Chaos in the Outfield Brings Relative Clarity to Cubs’ Infield Situation

The Cubs’ unexpected trade of Chris Coghlan and re-signing of Dexter Fowler blew up expectations for the outfield. They are now (happily) muddled, and I (happily) left that hard stuff for Matthew Trueblood to sort out. On the infield side, though, these moves actually serve to clarify the Cubs’ roster. Several players whose roles were unclear or inessential just received a little more certainty.

The primary player at each position won’t change because of today’s moves. Anthony Rizzo will still play first, Ben Zobrist second, Addison Russell short, and Kris Bryant third. This is a starting infield projected to put up a sterling 13.6 WARP, and even that might be a little low. For these players, not much has changed—Zobrist and Bryant are now likely to play less outfield than they might have before, but overall the expected starting four is fairly static.

On the bench, though, things are different. Roles were particularly clarified for two players: Javier Baez and Tommy La Stella. I’ll take them in order.

Baez, until today, was expected to be in the mix as the Cubs’ primary backup centerfielder. Behind Heyward, who has still never spent a meaningful amount of time in center, the Cubs seemed to be planning to either use Matt Szczur, sign a late free agent like Austin Jackson, or give Baez a shot. Reports actually suggest that Baez is looking good in the outfield, although this seems less likely to be useful now with Fowler back in the fold. He could still be a primary outfield backup on days when Schwarber starts at catcher, but overall Baez should now be able to focus for the most part on a more traditional backup infielder role. He will be the primary right-handed backup at third base and second base, and he is the clear backup shortstop.

PECOTA likes Baez in that role: they project him to put up 1.0 WARP (.236/.286/.444, 13 HR) in just 263 plate appearances. This sounds about right to me—there should be plenty of opportunities for Baez to act as a pinch hitter and give Zobrist and Russell a day off now and then. And, of course, he could get even more plate appearances if there is ever any significant injury in the infield. Having Baez and his versatility as a member of the bench is incredibly valuable to the Cubs, and if he keeps making improvements on his swing and contact rate the Cubs would be foolish not to find plenty of opportunities to get the potentially explosive 23-year-old on the field.

I’d argue, though, that this set of moves clarifies La Stella’s role more than anybody else. Before the moves today, I was working on a piece that explained why La Stella was very much a man at the margins of the Cubs’ roster. The short version: although he has a strong contact rate, a left-handed bat, and a surprisingly-very-solid PECOTA projection of 0.7 WARP (.269/.342(!)/.380, .265 TAv, 12 percent strikeout rate) in just 262 plate appearances, it was unclear where and when he would be able to get playing time. Coghlan (and Montero, in Ross/Schwarber-started games) were the presumed first left-handed bats off the bench, and Baez provides the same positional versatility that La Stella does and more. Plus, there were the reports that Coghlan was practicing playing second and third, making La Stella potentially even more redundant.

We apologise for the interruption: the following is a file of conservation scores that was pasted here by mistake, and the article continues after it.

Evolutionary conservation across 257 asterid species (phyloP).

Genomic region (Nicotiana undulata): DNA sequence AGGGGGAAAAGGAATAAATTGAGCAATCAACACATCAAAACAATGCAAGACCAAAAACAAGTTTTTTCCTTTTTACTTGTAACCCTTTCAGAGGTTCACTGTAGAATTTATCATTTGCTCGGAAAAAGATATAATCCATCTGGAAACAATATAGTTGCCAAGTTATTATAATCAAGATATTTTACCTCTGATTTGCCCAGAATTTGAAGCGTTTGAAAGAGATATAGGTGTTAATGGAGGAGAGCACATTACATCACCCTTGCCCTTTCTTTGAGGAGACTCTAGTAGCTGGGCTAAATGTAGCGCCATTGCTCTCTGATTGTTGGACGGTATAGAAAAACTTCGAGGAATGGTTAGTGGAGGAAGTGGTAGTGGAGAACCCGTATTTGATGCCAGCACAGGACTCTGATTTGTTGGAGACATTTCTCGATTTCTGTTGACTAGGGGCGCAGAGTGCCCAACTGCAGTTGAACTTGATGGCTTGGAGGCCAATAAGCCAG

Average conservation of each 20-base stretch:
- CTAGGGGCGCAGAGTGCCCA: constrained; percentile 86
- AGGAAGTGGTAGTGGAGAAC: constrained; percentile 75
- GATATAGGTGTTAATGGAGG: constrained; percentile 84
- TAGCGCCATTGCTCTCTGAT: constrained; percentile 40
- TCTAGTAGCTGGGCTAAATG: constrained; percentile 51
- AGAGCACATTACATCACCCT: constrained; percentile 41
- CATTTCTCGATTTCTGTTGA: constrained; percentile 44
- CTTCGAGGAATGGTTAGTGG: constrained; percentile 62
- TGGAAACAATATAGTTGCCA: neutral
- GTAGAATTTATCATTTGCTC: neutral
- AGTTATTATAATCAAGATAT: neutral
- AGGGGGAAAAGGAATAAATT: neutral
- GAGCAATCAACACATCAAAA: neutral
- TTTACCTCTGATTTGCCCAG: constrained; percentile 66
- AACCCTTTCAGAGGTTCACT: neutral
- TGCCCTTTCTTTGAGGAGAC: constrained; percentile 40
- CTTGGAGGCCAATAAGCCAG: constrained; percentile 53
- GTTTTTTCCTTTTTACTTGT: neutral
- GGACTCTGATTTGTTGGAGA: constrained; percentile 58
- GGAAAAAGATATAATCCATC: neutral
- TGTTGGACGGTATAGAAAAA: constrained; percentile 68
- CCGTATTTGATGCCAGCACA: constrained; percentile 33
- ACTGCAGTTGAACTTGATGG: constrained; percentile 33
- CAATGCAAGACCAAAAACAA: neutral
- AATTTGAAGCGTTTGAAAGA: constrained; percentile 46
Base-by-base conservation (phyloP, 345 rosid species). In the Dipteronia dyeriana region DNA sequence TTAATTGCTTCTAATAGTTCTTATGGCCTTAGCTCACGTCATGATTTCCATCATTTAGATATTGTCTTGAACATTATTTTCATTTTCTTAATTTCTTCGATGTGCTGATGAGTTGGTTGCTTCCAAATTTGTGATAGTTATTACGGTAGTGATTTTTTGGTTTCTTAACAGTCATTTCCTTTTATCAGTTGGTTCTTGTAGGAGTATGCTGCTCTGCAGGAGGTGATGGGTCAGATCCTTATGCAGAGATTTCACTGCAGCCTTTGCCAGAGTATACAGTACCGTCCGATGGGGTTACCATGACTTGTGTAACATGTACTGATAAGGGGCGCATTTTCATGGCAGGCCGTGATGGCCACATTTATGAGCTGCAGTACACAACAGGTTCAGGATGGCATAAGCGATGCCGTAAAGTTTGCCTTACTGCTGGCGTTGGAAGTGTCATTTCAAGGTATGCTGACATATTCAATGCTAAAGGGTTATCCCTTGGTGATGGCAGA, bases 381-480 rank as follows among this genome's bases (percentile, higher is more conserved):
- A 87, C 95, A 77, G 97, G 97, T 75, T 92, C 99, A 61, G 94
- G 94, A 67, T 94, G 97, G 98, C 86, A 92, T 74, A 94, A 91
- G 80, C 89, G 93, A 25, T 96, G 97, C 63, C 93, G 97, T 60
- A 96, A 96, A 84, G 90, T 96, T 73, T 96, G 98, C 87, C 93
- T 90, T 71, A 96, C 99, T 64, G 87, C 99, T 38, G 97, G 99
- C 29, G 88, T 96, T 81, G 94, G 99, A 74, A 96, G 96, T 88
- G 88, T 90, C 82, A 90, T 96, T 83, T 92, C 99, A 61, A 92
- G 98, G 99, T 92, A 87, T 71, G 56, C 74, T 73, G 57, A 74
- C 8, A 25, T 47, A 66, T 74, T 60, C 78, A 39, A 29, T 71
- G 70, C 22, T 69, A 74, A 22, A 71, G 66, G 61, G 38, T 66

Now, though, the trade of Coghlan carves out a clearly defined role for La Stella. He will be the first or second lefty pinch hitter off the bench (depending on who else is sitting) and the primary left-handed backup infielder. It seems that the front office buys into his value as a high-contact, high-OBP player who complements the Cubs’ power heavy roster nicely. He’s not likely to hit as well off the bench as Chris Coghlan would have, but PECOTA suggests that he might not actually be that  far off. And the moves today (along with the trade they made last year to get La Stella) show that the Cubs’ front office likely agrees.

The main infield question remaining is what (if anything) the Cubs can do with Christian Villanueva, who is out of options and doesn’t seem to fit clearly into the roster. Isaac Bennett will write more about the roster implications of the Fowler and Coghlan moves today as well, but in the infield they serve to clarify some important roles. And—I’ll go out on a limb here—with Javier Baez and Tommy La Stella as clear and complementary backups, that infield situation looks pretty good.

Lead photo courtesy Kyle Terada—USA Today Sports.

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1 comment on “Chaos in the Outfield Brings Relative Clarity to Cubs’ Infield Situation”


Lots wrong w/ the Fowler move: more expensive, lost our 2nd rd pick, lost Cogs, Szczur, lost playing time for Soler, Schwarbs, and Baez, budding resentment/creeping loss of chemistry.

Did we gain enough? Anything?

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